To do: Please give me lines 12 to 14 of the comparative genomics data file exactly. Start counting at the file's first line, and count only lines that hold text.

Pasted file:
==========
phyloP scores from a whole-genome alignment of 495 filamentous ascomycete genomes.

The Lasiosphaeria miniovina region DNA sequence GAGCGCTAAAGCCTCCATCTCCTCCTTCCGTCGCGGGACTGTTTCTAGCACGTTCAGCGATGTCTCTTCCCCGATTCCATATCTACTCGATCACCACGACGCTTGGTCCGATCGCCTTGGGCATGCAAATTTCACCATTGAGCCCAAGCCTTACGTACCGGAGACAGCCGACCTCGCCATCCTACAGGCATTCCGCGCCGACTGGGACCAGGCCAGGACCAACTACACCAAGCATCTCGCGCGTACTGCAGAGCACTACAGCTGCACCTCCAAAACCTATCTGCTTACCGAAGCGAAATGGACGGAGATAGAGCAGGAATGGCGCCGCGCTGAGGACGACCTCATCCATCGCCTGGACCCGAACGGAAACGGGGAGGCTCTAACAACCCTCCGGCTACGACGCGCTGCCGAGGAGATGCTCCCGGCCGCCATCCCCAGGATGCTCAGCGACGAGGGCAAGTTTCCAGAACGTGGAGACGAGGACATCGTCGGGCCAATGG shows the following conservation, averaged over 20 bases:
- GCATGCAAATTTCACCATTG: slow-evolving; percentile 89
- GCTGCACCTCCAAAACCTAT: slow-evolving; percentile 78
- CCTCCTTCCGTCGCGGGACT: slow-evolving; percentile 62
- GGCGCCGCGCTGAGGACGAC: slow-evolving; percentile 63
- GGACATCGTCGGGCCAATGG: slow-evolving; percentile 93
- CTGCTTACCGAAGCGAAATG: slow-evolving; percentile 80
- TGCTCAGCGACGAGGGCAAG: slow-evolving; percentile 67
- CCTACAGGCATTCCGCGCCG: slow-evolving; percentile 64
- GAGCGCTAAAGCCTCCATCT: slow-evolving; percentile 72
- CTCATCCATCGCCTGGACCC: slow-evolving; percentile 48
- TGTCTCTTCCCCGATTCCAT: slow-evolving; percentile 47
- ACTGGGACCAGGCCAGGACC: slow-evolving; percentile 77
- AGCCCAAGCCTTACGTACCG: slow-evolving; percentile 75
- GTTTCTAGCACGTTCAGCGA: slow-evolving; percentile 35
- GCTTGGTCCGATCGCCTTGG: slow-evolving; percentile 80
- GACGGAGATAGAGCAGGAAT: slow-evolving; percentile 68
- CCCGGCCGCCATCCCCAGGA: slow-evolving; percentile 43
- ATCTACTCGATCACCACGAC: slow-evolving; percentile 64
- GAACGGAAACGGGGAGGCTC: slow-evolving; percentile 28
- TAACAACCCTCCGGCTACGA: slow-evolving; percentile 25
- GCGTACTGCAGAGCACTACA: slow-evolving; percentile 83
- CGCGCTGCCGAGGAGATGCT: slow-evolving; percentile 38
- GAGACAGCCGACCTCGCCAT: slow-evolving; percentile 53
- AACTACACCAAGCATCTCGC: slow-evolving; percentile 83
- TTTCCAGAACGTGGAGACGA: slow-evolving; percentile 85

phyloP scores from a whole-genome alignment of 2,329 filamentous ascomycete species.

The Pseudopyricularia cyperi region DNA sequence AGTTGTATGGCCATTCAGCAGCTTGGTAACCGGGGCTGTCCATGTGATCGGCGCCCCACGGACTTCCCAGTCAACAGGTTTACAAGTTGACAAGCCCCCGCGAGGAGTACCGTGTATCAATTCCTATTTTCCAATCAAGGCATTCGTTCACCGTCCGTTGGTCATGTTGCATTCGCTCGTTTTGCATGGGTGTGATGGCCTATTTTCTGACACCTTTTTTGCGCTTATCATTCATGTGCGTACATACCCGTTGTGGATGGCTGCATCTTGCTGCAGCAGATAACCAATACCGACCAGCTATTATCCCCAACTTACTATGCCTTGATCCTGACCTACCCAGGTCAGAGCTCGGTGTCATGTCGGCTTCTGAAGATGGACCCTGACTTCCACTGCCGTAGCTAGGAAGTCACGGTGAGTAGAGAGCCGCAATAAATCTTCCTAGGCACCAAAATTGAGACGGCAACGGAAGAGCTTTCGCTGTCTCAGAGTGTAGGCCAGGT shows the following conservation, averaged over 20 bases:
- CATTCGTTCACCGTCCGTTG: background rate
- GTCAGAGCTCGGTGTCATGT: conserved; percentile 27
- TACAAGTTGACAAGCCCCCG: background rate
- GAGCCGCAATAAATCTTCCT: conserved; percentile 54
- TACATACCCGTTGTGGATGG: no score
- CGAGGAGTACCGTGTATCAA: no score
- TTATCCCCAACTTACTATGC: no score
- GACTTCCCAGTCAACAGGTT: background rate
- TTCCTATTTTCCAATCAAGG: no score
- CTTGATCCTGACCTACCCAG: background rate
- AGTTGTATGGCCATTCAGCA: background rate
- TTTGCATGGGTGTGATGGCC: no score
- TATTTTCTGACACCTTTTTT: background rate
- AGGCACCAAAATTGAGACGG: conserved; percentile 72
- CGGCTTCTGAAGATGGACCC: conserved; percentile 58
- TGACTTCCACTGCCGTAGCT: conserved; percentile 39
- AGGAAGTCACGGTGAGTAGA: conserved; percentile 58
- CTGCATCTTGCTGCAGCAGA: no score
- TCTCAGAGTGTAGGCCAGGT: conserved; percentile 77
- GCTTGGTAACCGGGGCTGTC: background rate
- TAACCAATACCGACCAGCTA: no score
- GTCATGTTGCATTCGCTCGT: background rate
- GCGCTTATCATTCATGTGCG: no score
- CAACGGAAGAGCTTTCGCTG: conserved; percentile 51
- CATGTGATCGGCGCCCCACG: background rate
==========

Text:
- CTCATCCATCGCCTGGACCC: slow-evolving; percentile 48
- TGTCTCTTCCCCGATTCCAT: slow-evolving; percentile 47
- ACTGGGACCAGGCCAGGACC: slow-evolving; percentile 77